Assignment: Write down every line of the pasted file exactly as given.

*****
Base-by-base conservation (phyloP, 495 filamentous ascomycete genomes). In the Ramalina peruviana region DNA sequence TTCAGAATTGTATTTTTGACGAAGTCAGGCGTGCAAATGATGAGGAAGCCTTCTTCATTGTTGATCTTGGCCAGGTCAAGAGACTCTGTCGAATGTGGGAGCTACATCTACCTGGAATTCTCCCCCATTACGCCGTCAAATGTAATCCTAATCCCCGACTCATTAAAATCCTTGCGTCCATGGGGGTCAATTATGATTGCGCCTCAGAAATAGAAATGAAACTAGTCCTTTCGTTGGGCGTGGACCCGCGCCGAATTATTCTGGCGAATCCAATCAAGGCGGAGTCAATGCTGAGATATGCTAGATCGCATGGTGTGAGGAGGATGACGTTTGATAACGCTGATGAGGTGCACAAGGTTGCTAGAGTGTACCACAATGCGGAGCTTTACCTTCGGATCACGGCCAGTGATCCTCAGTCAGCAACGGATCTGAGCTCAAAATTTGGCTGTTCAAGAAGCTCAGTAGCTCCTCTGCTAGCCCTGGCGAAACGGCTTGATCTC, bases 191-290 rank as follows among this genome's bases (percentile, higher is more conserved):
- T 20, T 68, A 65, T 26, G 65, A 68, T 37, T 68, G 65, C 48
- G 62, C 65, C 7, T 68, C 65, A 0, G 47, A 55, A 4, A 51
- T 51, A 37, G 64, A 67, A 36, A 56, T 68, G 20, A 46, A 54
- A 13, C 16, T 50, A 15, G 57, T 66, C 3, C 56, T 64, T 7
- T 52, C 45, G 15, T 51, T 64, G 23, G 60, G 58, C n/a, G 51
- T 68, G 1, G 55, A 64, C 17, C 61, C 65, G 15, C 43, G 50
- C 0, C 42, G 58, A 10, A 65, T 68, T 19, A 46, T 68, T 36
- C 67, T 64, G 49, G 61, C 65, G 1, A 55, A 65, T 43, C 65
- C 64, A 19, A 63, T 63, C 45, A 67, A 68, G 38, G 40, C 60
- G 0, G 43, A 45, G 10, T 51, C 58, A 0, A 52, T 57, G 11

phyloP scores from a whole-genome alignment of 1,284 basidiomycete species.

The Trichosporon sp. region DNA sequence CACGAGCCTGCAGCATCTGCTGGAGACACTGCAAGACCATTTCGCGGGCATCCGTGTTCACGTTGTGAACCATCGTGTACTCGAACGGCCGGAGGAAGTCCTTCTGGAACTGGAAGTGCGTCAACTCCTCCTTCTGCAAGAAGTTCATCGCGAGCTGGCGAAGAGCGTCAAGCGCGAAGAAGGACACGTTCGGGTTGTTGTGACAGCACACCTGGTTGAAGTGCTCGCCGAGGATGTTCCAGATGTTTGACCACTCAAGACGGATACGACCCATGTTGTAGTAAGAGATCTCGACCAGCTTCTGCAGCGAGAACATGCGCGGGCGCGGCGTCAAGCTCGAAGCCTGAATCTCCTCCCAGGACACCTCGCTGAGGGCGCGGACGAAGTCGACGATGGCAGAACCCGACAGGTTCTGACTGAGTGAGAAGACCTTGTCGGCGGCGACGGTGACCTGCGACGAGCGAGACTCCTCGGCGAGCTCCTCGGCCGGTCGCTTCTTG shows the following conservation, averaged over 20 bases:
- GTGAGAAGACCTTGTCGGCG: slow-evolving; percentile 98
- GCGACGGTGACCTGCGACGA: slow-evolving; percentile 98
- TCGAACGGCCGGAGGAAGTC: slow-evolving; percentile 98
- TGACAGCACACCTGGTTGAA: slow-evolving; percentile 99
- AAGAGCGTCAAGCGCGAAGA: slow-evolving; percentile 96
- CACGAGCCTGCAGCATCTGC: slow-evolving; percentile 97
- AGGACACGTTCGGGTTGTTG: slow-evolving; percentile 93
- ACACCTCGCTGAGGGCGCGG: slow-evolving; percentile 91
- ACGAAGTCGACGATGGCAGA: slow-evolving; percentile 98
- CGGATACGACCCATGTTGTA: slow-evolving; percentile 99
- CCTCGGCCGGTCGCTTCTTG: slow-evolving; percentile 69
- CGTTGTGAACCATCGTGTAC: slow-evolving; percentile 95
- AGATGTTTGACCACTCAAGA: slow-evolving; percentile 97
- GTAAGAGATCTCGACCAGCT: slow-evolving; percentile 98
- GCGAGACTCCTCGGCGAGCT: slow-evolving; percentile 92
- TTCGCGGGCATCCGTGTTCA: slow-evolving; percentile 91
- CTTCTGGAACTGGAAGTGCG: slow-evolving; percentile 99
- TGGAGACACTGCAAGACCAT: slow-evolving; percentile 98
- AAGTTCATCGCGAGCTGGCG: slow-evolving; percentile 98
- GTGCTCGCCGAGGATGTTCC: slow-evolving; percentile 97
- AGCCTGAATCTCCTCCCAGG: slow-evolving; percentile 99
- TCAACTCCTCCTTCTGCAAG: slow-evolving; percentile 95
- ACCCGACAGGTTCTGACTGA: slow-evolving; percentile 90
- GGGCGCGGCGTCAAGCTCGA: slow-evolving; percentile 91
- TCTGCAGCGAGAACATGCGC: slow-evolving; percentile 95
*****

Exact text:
Base-by-base conservation (phyloP, 495 filamentous ascomycete genomes). In the Ramalina peruviana region DNA sequence TTCAGAATTGTATTTTTGACGAAGTCAGGCGTGCAAATGATGAGGAAGCCTTCTTCATTGTTGATCTTGGCCAGGTCAAGAGACTCTGTCGAATGTGGGAGCTACATCTACCTGGAATTCTCCCCCATTACGCCGTCAAATGTAATCCTAATCCCCGACTCATTAAAATCCTTGCGTCCATGGGGGTCAATTATGATTGCGCCTCAGAAATAGAAATGAAACTAGTCCTTTCGTTGGGCGTGGACCCGCGCCGAATTATTCTGGCGAATCCAATCAAGGCGGAGTCAATGCTGAGATATGCTAGATCGCATGGTGTGAGGAGGATGACGTTTGATAACGCTGATGAGGTGCACAAGGTTGCTAGAGTGTACCACAATGCGGAGCTTTACCTTCGGATCACGGCCAGTGATCCTCAGTCAGCAACGGATCTGAGCTCAAAATTTGGCTGTTCAAGAAGCTCAGTAGCTCCTCTGCTAGCCCTGGCGAAACGGCTTGATCTC, bases 191-290 rank as follows among this genome's bases (percentile, higher is more conserved):
- T 20, T 68, A 65, T 26, G 65, A 68, T 37, T 68, G 65, C 48
- G 62, C 65, C 7, T 68, C 65, A 0, G 47, A 55, A 4, A 51
- T 51, A 37, G 64, A 67, A 36, A 56, T 68, G 20, A 46, A 54
- A 13, C 16, T 50, A 15, G 57, T 66, C 3, C 56, T 64, T 7
- T 52, C 45, G 15, T 51, T 64, G 23, G 60, G 58, C n/a, G 51
- T 68, G 1, G 55, A 64, C 17, C 61, C 65, G 15, C 43, G 50
- C 0, C 42, G 58, A 10, A 65, T 68, T 19, A 46, T 68, T 36
- C 67, T 64, G 49, G 61, C 65, G 1, A 55, A 65, T 43, C 65
- C 64, A 19, A 63, T 63, C 45, A 67, A 68, G 38, G 40, C 60
- G 0, G 43, A 45, G 10, T 51, C 58, A 0, A 52, T 57, G 11

phyloP scores from a whole-genome alignment of 1,284 basidiomycete species.

The Trichosporon sp. region DNA sequence CACGAGCCTGCAGCATCTGCTGGAGACACTGCAAGACCATTTCGCGGGCATCCGTGTTCACGTTGTGAACCATCGTGTACTCGAACGGCCGGAGGAAGTCCTTCTGGAACTGGAAGTGCGTCAACTCCTCCTTCTGCAAGAAGTTCATCGCGAGCTGGCGAAGAGCGTCAAGCGCGAAGAAGGACACGTTCGGGTTGTTGTGACAGCACACCTGGTTGAAGTGCTCGCCGAGGATGTTCCAGATGTTTGACCACTCAAGACGGATACGACCCATGTTGTAGTAAGAGATCTCGACCAGCTTCTGCAGCGAGAACATGCGCGGGCGCGGCGTCAAGCTCGAAGCCTGAATCTCCTCCCAGGACACCTCGCTGAGGGCGCGGACGAAGTCGACGATGGCAGAACCCGACAGGTTCTGACTGAGTGAGAAGACCTTGTCGGCGGCGACGGTGACCTGCGACGAGCGAGACTCCTCGGCGAGCTCCTCGGCCGGTCGCTTCTTG shows the following conservation, averaged over 20 bases:
- GTGAGAAGACCTTGTCGGCG: slow-evolving; percentile 98
- GCGACGGTGACCTGCGACGA: slow-evolving; percentile 98
- TCGAACGGCCGGAGGAAGTC: slow-evolving; percentile 98
- TGACAGCACACCTGGTTGAA: slow-evolving; percentile 99
- AAGAGCGTCAAGCGCGAAGA: slow-evolving; percentile 96
- CACGAGCCTGCAGCATCTGC: slow-evolving; percentile 97
- AGGACACGTTCGGGTTGTTG: slow-evolving; percentile 93
- ACACCTCGCTGAGGGCGCGG: slow-evolving; percentile 91
- ACGAAGTCGACGATGGCAGA: slow-evolving; percentile 98
- CGGATACGACCCATGTTGTA: slow-evolving; percentile 99
- CCTCGGCCGGTCGCTTCTTG: slow-evolving; percentile 69
- CGTTGTGAACCATCGTGTAC: slow-evolving; percentile 95
- AGATGTTTGACCACTCAAGA: slow-evolving; percentile 97
- GTAAGAGATCTCGACCAGCT: slow-evolving; percentile 98
- GCGAGACTCCTCGGCGAGCT: slow-evolving; percentile 92
- TTCGCGGGCATCCGTGTTCA: slow-evolving; percentile 91
- CTTCTGGAACTGGAAGTGCG: slow-evolving; percentile 99
- TGGAGACACTGCAAGACCAT: slow-evolving; percentile 98
- AAGTTCATCGCGAGCTGGCG: slow-evolving; percentile 98
- GTGCTCGCCGAGGATGTTCC: slow-evolving; percentile 97
- AGCCTGAATCTCCTCCCAGG: slow-evolving; percentile 99
- TCAACTCCTCCTTCTGCAAG: slow-evolving; percentile 95
- ACCCGACAGGTTCTGACTGA: slow-evolving; percentile 90
- GGGCGCGGCGTCAAGCTCGA: slow-evolving; percentile 91
- TCTGCAGCGAGAACATGCGC: slow-evolving; percentile 95